CHARLOTTE BORIES on Costumes: Although aquatic portraits often look light and fluid, the reality behind the shot is, well... a bit different! Once the fabric is waterlogged, it becomes heavier and — even though it seems to float with lightness — it can drag your model down, slow them down while swimming, or even wrap around their legs. During an underwater shoot in a not-so-shallow pool (or in the sea), a safety diver MUST be there. Safety first! I worked on my own for a long time, and I must say that it's quite a challenge. It is very difficult for a photographer to be both behind the lens and next to the model to adjust the costume or move the fabric. From the model's perspective, it's really complicated to deal with apnea, buoyancy and posing at the same time, while elegantly moving the fabric. Believe me, the presence of an assistant is definitely a game-changer!

: One thing I gave no thought to was the degradation of my makeup through the course of the day. It became very evident in the post-shoot edit. By the end of the day my foundation was patchy – to put it nicely – and my skin and lips were pale and colorless. Brighter lipstick shades, a foundation primer, and waterproof liquid blush would have helped a lot.



KIMBER KIEFER on Posing: A lot goes into the shoot on the model side: for example developing a vision, posing ideas, etc. Get in the bath or pool and practice opening your eyes and posing, so you know what to expect. Point your toes! The number one thing I stress is to relax, it is a key component. Make slow movements and try not to look like you’re squinting or holding your breath.

DENISE: As a former ballet teacher, I used to always tell my students that the catch-22 in dance is that you’re performing a physically taxing artform yet you’ve got to look completely at ease and graceful while doing it. I think the same can be said of hitting poses underwater - it’s definitely an artform that requires a sense of grace. Besides having to hold a pose in moving water and controlling for buoyancy, you’ve also got to present a natural sense of ease and all while holding your breath and fighting water rushing into your sinuses and ears! It’s not a task for the faint of heart, and much kudos to all the models out there who make this look easy.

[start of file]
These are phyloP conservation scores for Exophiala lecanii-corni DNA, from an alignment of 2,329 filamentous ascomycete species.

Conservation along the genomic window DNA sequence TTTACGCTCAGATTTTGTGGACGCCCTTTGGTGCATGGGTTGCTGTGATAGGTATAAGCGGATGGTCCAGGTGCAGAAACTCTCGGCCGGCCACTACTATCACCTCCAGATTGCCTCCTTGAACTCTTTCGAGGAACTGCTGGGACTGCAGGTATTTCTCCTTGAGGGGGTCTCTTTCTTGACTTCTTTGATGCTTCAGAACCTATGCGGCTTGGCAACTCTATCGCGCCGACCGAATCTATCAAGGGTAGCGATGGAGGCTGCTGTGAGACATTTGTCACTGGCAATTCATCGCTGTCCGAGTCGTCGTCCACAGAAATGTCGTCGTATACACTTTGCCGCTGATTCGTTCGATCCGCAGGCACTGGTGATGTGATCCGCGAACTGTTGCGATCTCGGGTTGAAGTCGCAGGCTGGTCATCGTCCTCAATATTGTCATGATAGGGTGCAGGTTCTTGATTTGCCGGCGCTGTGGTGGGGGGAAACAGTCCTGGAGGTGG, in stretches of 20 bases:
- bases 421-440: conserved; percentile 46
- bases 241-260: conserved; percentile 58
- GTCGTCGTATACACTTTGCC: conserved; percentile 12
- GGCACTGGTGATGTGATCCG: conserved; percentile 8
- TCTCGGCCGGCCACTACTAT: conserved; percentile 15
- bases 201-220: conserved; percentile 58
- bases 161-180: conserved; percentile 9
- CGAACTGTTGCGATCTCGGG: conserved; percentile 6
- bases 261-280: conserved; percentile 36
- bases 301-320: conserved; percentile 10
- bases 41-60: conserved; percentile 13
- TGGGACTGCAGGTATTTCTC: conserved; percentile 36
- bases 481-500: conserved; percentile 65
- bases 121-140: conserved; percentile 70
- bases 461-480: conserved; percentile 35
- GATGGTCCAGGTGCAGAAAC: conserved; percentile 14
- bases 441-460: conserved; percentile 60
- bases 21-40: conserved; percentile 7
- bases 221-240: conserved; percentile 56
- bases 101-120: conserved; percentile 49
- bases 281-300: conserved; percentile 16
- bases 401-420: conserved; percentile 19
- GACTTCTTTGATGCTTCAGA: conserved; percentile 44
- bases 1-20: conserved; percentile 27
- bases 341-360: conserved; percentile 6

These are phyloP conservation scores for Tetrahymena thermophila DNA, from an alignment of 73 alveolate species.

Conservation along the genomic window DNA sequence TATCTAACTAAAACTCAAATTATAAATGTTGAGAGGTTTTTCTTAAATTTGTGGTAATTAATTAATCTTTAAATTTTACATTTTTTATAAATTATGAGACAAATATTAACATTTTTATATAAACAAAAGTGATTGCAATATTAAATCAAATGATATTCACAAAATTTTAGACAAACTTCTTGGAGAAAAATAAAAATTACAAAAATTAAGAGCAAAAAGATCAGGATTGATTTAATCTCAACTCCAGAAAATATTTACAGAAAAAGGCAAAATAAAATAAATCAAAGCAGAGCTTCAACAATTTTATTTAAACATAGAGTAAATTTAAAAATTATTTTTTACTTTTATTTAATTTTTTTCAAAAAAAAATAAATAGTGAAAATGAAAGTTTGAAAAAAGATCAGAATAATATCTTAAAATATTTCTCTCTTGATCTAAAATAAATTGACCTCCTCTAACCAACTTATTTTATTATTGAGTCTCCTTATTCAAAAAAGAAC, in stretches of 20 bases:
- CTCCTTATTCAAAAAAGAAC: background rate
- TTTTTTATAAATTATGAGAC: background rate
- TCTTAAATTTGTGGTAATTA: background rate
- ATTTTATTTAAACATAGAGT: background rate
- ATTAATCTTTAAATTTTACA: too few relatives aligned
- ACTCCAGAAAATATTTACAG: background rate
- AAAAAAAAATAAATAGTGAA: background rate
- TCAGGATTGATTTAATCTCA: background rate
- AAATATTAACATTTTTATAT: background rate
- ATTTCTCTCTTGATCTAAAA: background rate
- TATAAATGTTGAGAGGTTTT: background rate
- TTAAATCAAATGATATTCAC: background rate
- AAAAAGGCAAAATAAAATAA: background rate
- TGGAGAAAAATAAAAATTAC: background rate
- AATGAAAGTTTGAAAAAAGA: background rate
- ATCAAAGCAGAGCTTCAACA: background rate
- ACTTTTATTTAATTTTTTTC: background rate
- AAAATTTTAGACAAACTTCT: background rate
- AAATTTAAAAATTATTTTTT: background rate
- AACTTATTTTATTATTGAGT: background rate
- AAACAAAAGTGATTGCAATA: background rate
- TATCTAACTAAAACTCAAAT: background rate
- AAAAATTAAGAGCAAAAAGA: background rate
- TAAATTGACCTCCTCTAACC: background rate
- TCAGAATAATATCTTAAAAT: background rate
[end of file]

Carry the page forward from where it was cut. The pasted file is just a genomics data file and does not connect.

Jean Rydberg pool surface reflection photo taken with ikelite housing and strobes

It’s not easy to make your face look relaxed and natural when you’re half-drowning with water flooding your sinuses. Some of these poses - lying back facing the water - were actually the most difficult to execute.


JEAN: I wish I had spent more time visualizing what I wanted my body to look like underwater. I was looking at inspiration photos more as a photographer which left me more or less totally unprepared. After the fact, watching videos of other people shooting underwater, I notice a lot of models that are able to stand upright or assume a “falling” position while completely submerged. This seems to simplify posing especially when an elaborate outfit is involved.

ALISON BOUNCE on Posing: Before suggesting a pose to your muse, I recommend that you test it yourself so that you can imagine it and feel the body posture. This will allow you, if necessary, to correct the position of the limbs (arms, legs, curvature of the back, orientation of the head...) but also to show your model what you expect. A concrete demonstration will be much more effective than explanations that are too rich and not always explicit enough. Then ask your model to reproduce the gestures. If necessary, adjust the model again according to your feelings and the aesthetics. Also consider that games and exercises can help your models obtain the desired postures, as in terrestrial photography. It's up to you to imagine various scenarios.

DENISE: My goal, behind the lens, was to try and fire off as many shots as possible in unison with Jean hitting her pose and her comfort level.

JEAN: Going in to the shoot, the static yoga lotus pose seemed like it was going to be the most simple to execute. I was totally wrong and it turned out to be the most difficult for me. I had no weights and would easily get turned around underwater. This led to flailing arm movements as my legs were tangled up into a pretzel.